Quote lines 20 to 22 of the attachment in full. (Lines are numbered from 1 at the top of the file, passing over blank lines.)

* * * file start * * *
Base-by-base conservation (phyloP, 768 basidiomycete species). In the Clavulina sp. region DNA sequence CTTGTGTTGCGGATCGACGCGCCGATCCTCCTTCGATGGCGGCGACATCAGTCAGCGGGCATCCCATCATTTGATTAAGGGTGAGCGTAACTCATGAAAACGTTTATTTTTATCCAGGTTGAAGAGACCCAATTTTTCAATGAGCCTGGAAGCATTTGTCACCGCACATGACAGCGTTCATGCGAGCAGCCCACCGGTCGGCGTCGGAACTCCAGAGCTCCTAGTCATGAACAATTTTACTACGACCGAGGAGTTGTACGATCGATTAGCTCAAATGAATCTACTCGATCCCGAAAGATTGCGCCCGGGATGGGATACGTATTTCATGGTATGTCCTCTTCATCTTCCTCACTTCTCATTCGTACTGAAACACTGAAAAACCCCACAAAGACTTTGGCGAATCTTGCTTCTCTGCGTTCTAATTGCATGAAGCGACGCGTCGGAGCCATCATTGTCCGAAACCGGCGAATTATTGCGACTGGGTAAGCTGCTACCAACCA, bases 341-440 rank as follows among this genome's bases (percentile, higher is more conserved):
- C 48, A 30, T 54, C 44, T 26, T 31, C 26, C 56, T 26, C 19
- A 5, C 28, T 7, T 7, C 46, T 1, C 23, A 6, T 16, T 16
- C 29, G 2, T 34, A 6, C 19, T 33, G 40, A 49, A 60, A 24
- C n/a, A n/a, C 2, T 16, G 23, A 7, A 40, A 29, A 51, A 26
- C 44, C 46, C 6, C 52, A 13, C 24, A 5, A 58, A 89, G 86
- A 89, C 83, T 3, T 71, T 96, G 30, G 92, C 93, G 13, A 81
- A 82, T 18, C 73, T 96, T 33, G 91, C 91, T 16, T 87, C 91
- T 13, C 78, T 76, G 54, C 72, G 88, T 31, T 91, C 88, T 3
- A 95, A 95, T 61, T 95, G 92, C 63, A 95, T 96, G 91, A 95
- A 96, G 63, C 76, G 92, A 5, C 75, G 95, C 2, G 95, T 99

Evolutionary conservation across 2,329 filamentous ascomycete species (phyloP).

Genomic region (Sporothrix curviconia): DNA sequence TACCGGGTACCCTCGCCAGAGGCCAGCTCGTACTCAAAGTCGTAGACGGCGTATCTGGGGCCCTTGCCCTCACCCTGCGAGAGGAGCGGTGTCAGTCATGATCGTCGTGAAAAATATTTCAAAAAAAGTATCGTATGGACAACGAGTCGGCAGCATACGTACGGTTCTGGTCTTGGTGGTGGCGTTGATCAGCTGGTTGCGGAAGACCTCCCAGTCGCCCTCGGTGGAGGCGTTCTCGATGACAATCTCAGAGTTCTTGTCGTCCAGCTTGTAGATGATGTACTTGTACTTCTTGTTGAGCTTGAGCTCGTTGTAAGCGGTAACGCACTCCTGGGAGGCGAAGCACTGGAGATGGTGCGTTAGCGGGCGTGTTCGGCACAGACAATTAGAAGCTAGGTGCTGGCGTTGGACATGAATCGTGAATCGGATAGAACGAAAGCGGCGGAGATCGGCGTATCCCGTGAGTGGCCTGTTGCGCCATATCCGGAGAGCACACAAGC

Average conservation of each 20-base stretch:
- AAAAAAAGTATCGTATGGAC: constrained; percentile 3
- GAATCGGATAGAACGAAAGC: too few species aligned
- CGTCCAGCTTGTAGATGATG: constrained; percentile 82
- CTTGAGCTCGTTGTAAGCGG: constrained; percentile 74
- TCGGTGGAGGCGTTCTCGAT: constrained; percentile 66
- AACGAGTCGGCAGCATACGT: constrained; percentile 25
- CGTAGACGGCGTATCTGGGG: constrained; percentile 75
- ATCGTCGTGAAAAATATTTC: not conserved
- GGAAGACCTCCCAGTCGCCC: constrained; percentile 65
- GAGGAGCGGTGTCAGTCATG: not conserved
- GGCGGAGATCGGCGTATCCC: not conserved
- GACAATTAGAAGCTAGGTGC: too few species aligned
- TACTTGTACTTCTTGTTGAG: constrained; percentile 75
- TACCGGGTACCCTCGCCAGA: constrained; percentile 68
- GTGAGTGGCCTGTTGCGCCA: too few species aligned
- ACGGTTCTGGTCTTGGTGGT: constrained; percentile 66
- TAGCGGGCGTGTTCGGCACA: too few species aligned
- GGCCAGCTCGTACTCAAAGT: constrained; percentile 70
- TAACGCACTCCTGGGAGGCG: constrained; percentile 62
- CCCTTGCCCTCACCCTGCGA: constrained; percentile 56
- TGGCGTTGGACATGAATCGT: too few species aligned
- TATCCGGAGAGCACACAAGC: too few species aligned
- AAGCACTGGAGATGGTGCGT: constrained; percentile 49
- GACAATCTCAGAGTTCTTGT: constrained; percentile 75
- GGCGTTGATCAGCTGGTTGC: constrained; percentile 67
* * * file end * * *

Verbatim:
- AACGAGTCGGCAGCATACGT: constrained; percentile 25
- CGTAGACGGCGTATCTGGGG: constrained; percentile 75
- ATCGTCGTGAAAAATATTTC: not conserved